Ian Chappell: Cheteshwar Pujara is so much like Rahul Dravid

Dec 09, 2018, 08:50 IST | Ian Chappell

Pujara has scored tons on England and Australian soil in tough circumstances and that's a sign of a maturing, reliable performer across all conditions

Ian Chappell: Cheteshwar Pujara is so much like Rahul Dravid
India's Cheteshwar Pujara plays a shot against Australia on Day One of the first Test in Adelaide. Pic/PTI

There are two choices when selecting the type of number three batsman for a top-ranked Test side. There's the instinctive counter-attacker who, despite his aggressive nature, still has the technical expertise to withstand a good spell with the new ball. The perfect example is Australia's former batting champion Ricky Ponting. If that type of player isn't available then you need someone with the patience of a fly fisherman, a brick wall defence and the unselfish outlook that allows him to bury his ego in order to improve the chances of success for his fellow batsmen. The prototype for this type of number three is The Wall himself, India's Rahul Dravid.Cheteshwar Pujara isn't quite the snug fitting Armani suit that was Dravid at number three but he's cut from the same cloth.

Lesson for teammates
He showed at Adelaide Oval the value of patience and persistence and a strong mindset. While these qualities helped him blunt the Australian attack they should also be a lesson to his more adventurous teammates. Between his dogged defiance and their desire-to-be-dominant style of batting there is an acceptable middle ground. If India was hoping Pujara's patient accumulation would blunt the Australian pace bowlers so that the plentiful stroke makers around him could dominate, the ploy failed. However without Pujara's invaluable contribution India's total could easily have led to a first Test capitulation and the possibility of a team hat-trick.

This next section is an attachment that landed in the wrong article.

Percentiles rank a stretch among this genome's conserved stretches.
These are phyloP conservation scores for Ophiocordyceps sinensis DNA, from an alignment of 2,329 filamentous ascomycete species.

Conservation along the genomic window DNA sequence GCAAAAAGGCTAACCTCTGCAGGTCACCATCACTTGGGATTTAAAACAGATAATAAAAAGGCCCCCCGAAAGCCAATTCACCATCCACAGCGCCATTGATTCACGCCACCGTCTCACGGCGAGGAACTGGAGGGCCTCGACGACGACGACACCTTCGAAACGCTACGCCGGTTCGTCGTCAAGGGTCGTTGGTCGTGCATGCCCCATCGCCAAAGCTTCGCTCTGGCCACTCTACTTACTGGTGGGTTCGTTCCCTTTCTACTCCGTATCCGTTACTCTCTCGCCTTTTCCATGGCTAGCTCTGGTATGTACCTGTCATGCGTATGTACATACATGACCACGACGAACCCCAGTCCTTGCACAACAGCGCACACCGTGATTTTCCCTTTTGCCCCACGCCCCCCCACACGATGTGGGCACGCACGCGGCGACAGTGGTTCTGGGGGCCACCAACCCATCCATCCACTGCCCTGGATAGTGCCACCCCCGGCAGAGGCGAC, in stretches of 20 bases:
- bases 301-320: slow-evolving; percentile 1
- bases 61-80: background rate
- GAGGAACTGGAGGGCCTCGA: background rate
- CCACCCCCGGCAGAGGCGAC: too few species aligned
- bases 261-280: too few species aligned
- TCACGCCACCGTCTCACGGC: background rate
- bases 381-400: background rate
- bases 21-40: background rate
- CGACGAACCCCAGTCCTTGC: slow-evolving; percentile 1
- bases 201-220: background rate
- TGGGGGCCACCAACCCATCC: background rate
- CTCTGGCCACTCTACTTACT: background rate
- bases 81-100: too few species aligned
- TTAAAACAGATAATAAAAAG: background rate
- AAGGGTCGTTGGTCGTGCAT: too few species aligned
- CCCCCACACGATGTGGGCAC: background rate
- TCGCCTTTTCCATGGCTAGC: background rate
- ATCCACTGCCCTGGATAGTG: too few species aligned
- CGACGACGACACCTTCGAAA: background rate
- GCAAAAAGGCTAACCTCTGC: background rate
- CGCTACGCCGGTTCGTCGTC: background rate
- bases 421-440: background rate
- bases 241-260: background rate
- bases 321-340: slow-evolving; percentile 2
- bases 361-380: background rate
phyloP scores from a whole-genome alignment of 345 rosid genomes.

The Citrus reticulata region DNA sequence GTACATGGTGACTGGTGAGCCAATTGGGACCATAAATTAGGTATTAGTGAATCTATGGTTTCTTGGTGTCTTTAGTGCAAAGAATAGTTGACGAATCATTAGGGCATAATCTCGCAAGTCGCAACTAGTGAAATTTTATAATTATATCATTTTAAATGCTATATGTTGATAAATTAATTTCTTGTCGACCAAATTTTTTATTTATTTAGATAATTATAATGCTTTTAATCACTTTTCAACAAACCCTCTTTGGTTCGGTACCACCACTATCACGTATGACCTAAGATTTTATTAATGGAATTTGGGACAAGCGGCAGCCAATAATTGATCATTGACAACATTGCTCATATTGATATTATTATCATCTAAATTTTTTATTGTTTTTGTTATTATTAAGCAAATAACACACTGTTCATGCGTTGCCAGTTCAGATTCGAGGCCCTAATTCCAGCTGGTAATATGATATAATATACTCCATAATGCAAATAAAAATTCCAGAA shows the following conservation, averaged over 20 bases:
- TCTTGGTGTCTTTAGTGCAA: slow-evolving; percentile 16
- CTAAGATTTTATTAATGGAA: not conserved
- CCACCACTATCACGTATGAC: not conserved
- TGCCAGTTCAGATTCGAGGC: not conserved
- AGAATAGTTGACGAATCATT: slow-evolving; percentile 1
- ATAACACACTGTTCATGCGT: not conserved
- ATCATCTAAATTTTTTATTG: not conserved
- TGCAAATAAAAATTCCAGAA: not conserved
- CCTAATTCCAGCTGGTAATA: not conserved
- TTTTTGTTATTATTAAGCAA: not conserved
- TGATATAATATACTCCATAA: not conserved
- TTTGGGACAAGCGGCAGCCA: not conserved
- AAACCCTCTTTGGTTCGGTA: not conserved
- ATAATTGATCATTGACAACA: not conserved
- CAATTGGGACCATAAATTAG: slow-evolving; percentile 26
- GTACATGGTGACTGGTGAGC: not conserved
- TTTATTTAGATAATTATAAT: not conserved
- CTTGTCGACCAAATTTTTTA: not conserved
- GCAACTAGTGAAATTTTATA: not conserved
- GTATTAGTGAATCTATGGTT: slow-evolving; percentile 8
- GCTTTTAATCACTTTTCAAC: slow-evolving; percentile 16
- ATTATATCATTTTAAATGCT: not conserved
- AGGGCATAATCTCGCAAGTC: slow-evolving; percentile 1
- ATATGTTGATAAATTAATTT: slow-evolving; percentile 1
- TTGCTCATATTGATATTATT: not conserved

While a hat-trick is usually a great accomplishment in cricket, on this occasion it would have referred to away Test series losses in South Africa, England and Australia. Instead, Pujara's major contribution and the skill of Ravichandran Ashwin has India in with a chance to win in Adelaide. Such a confidence boosting victory would be a reminder of India's 2003-04 achievement at the same venue when The Wall excelled in scoring a double century and a defiant 72 not out to ambush Australia.

Super learner Ashwin
On his third tour of Australia Ashwin has learned a lot from his previous visits. He has shelved some of the variations that bedevilled him on the 2011-12 tour, causing him to leak runs like a rusty sieve. His variations are now of the subtle variety, allowing him to maintain control whilst still being on the attack. In an attritional Test match this was a luxury that allowed Virat Kohli to control Australia's scoring rate. Ashwin also enhanced his reputation for being a lefty killer and he must have been delighted that Australia provided him with so many potential victims. Nevertheless, Ashwin's considerable contribution would have been wasted without the magnitude of Pujara's innings.

Credit to Aus pacers
The Australian bowlers performed with skill and wisdom as they tempted India's stroke makers with full deliveries that turned out to be a wolf in sheep's clothing. Sure there were some extravagant shots from the Indian batsmen but credit the Australian pacemen for having the courage to lead them into temptation. Australia should be grateful to former fast bowler Craig McDermott, who changed the mind-set of their pacemen. When McDermott took over as the bowling coach he inherited a group who loved to bang it in short of a length and test the opponents' patience.

McDermott's mantra
McDermott reset the mentality to one of testing the opposing batsmen's nerve by tempting them with full deliveries. Fortunately McDermott's invitation to drive mantra has been passed on to the current generation. However Pujara was not tempted early and he resisted any urge to attack until he was left with the lower order and little choice. The fact that this year Pujara has scored centuries in both England and Australia in demanding circumstances is a sign that he's maturing into a reliable performer in all conditions. There's no doubt that Pujara is the ideal number three for this team of impetuous Indian batsmen. He's the cruise control on a high-speed Ferrari and the rest of the batsmen need to heed his warning when danger looms.

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